For us fogeys, the most unsettling news this week had nothing to do with the banking crisis or even Peter Mandelson's yachting circle. It was hearing that Tatler magazine, house journal of the shires, had conducted a good-food survey of private schools. Harrow won top prize having spent £2.5m on a "theatre kitchen" which allows pupils to watch the "chefs" at work.
Fee-paying schools as gourmet restaurants? "Theatre kitchens"? "Chefs" rather than the stroppy cooks of old who used long wooden spoons to stir laundry vats of fatty stew? This strikes at the roots of our private school culture. What happened to green-tinged liver and onions? Where are the stinking kippers, the curdled milk jellies and the schoolboy cries of "more? – you must be joking, sir, no thank you"?
There is a risk here of sounding like Private Eye's Home Counties bore, Colonel Herbert Gussett. Purple-faced old poot dribbles away about filthy school pigswill served up in his day, and how "it never did me any harm, by golly". But hang on. Is there not something weak, even faintly immoral, about spoiling rich kids by feeding them top-notch food when plainer fare would suffice? Is this new emphasis on gastronomy at public school not likely to make our middle-class young even fussier?
Our three children, aged between 11 and five, are maddeningly picky eaters. The boy is the least troublesome but that is perhaps because he is now boarding and is finally learning the time-honoured art of bolting your food before your schoolmates snaffle it. Tony Blair ate like that when he was Prime Minister. He was invariably first to finish at heads-of-government summits.
But our two little girls are appalling fusspots, ignoring the most harmless cuts of meat, demanding premium brands of pesto, dissolving into tears if you buy the wrong sort of plastic sausage from Morrisons. Up goes the wail "Nah, don't like it".
At the Herefordshire prep school I attended in the 1970s, we were made to eat things we didn't like. Once a week we were subjected to bowls of junket. Yeurrrck. As eight year-olds we would watch with horror as Mr Jacobson, who supervised our table in the creaky floorboarded dining room, spooned a small amount of this wobbling, weepy concoction into our pudding bowls. Before eating it we would hold our noses and screw up our eyes. Down the hatch!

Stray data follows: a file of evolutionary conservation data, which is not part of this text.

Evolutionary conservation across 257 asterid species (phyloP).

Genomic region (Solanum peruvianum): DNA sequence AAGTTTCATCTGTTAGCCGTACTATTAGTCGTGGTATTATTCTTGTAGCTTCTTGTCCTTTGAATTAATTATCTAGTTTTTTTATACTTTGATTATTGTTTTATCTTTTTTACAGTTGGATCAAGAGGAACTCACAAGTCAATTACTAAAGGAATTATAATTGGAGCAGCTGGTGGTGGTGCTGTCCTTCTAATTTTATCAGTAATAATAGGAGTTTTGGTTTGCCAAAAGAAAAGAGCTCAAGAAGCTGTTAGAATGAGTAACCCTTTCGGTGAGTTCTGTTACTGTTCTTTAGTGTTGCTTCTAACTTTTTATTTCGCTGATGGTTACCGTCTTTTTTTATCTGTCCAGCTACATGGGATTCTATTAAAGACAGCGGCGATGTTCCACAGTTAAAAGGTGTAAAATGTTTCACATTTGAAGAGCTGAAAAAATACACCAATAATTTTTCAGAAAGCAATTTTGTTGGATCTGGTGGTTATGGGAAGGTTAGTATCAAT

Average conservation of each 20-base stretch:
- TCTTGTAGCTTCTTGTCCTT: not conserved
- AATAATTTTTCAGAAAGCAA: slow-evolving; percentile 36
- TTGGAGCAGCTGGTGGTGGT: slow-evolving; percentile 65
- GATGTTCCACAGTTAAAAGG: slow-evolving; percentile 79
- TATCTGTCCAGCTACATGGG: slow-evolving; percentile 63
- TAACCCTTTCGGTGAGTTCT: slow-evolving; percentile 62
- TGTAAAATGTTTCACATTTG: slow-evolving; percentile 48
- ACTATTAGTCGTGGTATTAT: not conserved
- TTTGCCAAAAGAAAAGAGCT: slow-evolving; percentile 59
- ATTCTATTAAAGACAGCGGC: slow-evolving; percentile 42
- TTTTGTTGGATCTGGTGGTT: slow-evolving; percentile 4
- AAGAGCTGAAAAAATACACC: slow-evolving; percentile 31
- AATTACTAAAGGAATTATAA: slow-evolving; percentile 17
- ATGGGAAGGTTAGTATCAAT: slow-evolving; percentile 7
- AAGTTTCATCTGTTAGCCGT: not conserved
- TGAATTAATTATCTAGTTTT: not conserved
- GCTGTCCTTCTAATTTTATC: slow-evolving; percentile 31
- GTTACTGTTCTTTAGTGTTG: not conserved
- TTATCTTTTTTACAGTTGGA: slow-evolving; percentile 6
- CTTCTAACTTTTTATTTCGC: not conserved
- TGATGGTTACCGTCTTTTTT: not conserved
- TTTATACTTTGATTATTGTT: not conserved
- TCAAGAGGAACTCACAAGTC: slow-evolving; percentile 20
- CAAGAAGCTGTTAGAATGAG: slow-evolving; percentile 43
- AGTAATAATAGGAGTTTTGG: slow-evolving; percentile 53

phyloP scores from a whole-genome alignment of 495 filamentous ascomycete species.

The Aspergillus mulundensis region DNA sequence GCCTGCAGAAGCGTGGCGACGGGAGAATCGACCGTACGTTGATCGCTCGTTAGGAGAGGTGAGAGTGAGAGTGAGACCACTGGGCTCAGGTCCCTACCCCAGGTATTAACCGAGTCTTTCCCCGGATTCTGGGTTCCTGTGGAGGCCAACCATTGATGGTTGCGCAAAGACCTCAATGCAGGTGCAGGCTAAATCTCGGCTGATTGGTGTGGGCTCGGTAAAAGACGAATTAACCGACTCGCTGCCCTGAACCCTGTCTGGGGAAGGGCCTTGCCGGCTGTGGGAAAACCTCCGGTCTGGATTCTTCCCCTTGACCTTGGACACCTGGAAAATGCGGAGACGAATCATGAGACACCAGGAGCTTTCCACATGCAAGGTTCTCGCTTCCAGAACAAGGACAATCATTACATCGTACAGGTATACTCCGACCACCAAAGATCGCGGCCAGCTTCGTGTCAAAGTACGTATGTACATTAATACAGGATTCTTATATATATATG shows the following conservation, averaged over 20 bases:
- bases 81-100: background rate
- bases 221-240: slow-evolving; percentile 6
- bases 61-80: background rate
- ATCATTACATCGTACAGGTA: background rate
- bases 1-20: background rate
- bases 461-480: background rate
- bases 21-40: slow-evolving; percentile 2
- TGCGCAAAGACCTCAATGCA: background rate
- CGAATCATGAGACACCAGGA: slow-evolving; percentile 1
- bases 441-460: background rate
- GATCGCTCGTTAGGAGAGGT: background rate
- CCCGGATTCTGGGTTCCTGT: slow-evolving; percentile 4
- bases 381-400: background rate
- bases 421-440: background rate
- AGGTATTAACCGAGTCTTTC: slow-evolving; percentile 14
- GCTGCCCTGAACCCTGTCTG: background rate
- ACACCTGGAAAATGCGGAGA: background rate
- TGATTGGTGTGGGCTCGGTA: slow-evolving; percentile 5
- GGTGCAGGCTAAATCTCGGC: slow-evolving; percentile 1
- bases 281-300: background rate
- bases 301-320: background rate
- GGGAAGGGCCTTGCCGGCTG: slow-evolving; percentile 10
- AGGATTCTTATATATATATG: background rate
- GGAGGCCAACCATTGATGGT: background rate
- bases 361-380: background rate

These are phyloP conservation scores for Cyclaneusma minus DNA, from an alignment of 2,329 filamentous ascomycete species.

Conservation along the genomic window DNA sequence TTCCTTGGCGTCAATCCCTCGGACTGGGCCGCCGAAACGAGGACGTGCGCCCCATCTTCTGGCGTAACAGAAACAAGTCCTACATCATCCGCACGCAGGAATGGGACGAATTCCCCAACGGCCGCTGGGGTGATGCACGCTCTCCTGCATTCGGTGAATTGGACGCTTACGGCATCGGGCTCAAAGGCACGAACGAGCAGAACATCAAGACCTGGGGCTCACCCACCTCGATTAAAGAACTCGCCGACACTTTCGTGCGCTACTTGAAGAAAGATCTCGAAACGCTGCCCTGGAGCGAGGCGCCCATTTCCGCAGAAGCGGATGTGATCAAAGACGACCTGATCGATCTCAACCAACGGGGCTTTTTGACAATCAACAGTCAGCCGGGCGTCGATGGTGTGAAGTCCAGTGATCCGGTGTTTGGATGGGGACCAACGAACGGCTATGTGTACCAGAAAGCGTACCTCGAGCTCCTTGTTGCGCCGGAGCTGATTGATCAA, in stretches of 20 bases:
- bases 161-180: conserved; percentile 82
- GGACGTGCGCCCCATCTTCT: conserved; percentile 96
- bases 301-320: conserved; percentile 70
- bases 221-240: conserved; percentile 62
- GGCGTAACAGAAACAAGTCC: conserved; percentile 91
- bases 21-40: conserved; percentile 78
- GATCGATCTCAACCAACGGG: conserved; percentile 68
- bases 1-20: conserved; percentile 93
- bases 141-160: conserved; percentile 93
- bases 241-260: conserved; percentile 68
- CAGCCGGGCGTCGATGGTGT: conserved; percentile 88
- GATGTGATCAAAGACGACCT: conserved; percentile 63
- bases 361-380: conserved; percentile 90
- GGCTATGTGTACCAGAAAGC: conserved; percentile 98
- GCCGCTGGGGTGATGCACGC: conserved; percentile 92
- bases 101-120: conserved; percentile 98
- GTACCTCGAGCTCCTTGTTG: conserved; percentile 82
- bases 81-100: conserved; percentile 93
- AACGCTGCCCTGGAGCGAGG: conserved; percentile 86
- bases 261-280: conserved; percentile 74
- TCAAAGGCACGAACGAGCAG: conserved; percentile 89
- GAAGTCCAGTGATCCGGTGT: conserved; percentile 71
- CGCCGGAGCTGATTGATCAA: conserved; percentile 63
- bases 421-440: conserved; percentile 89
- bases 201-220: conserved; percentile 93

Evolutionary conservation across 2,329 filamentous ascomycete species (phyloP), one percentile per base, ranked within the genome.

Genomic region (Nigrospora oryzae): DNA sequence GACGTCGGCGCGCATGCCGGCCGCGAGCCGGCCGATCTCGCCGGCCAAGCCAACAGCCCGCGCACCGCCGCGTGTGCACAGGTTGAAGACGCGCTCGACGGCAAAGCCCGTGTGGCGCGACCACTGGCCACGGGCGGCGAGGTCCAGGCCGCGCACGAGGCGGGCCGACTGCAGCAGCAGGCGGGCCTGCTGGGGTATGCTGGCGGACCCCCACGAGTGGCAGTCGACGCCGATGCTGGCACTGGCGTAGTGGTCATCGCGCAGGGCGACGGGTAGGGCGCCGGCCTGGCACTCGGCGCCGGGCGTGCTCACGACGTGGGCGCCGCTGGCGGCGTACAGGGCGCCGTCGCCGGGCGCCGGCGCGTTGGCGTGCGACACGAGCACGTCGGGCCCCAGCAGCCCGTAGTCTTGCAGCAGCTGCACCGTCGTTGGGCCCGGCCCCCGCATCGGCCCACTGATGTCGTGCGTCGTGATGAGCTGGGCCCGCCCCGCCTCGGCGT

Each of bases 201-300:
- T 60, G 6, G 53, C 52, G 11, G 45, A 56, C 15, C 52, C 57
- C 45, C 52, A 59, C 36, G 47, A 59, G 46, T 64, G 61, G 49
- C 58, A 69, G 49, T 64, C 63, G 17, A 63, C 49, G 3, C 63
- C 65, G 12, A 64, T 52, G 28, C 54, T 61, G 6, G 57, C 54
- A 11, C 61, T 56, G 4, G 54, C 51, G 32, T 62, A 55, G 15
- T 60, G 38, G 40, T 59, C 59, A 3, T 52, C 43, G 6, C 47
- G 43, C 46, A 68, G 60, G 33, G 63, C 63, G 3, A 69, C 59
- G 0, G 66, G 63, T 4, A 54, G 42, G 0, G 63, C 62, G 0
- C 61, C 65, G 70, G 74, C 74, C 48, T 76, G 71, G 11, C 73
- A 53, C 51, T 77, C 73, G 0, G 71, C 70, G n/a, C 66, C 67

It may sound harsh and the NUT would doubtless disapprove but that sort of thing explains how Jonathan Aitken adapted so easily to life inside.
Later I moved to public school – Haileybury, Herts – where they occasionally served dumplings that had an astonishingly sticky texture. If placed on the end of a fork these could be catapulted – prang! – high against the dining room walls. We would watch, gripped, until the dumplings eventually dropped. Bad table manners, I hear you say, but we learned a sort of pack camaraderie. A boy called Watkins used to run an informal book on how long the dumplings would stay in place. Born gambler, that lad. No doubt he ended up in the City hedge fund.
My parents ran a prep school in Gloucestershire. I was therefore reared – I was going to say "brought up" but the term seemed infelicitous – in a house which was infused with the smell of boiled mince and cabbage, macaroni cheese (served as a boot-filler every lunchtime) and fish (Fridays). Whenever I visit an old people's home, the kitchen smells take me back to my childhood. It's rather comforting.
If Tatler is to be believed, private school food is no longer about leatherised beef stew. It is not even about spaghetti rings on toast, which we all used to consider heavenly but which my children will not touch. Independent schools now offer daily menus of dishes such as lamb cooked pink, chicken satay and fresh fruit compotes. The likes of Harrow feed their pupils as well as diners at Simpson's-in-the-Strand. No wonder the fees are so high.
How can we explain Tatler's fifth columnist villainy? Did the magazine's editor, Geordie Greig, perhaps have a bad experience as a schoolboy? Indeed he did. Mr Greig informs me that at his prep school where the rice pudding was so lumpen that one of his friends, name of Wordsworth, was disinclined to try it. "Don't be so feeble, Wordsworth," said a master. "Eat!" Wordsworth took a grip of himself and worked the congealed glurp down his gullet, only for it immediately to reappear. The master, on his next sweep of the dining room, took one look at the mess and barked, "I thought I told you to eat it up, Wordsworth!" Poor Wordsworth.
But the Wordsworths of this world grew up to become stoics. They went to regional sales dinners and impressed the clients by clearing their plates. They scoffed down airline meals and ensured that nothing went to waste. They survived in prison. Above all, they never made a fuss.
Quentin Letts's '50 People Who Buggered Up Britain' is published by Constable, £12.99Reuse content